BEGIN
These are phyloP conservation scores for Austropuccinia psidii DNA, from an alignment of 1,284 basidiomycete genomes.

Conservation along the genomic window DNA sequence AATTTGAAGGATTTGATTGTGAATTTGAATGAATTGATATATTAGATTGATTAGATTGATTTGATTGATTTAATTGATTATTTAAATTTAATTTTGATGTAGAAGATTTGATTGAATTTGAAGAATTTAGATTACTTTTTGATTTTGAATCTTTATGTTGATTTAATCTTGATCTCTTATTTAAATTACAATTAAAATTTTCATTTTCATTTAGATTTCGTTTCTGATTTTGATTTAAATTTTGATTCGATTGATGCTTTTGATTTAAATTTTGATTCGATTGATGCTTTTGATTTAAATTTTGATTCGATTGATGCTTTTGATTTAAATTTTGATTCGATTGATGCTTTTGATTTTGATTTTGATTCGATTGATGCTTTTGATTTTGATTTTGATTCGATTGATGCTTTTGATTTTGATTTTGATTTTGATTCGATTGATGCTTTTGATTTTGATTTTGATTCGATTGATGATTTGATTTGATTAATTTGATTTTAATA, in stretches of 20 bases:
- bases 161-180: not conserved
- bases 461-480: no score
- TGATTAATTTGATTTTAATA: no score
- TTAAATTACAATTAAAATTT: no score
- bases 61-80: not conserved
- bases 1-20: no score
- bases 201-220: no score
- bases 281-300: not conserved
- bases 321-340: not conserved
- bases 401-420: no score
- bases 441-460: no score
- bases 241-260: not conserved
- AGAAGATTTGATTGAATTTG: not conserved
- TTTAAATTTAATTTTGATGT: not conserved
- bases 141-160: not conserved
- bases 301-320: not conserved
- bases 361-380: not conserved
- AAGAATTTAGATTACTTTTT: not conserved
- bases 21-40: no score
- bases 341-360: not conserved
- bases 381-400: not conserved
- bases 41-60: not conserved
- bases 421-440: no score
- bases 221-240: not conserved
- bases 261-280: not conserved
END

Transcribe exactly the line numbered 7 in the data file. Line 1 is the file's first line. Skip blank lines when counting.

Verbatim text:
- bases 61-80: not conserved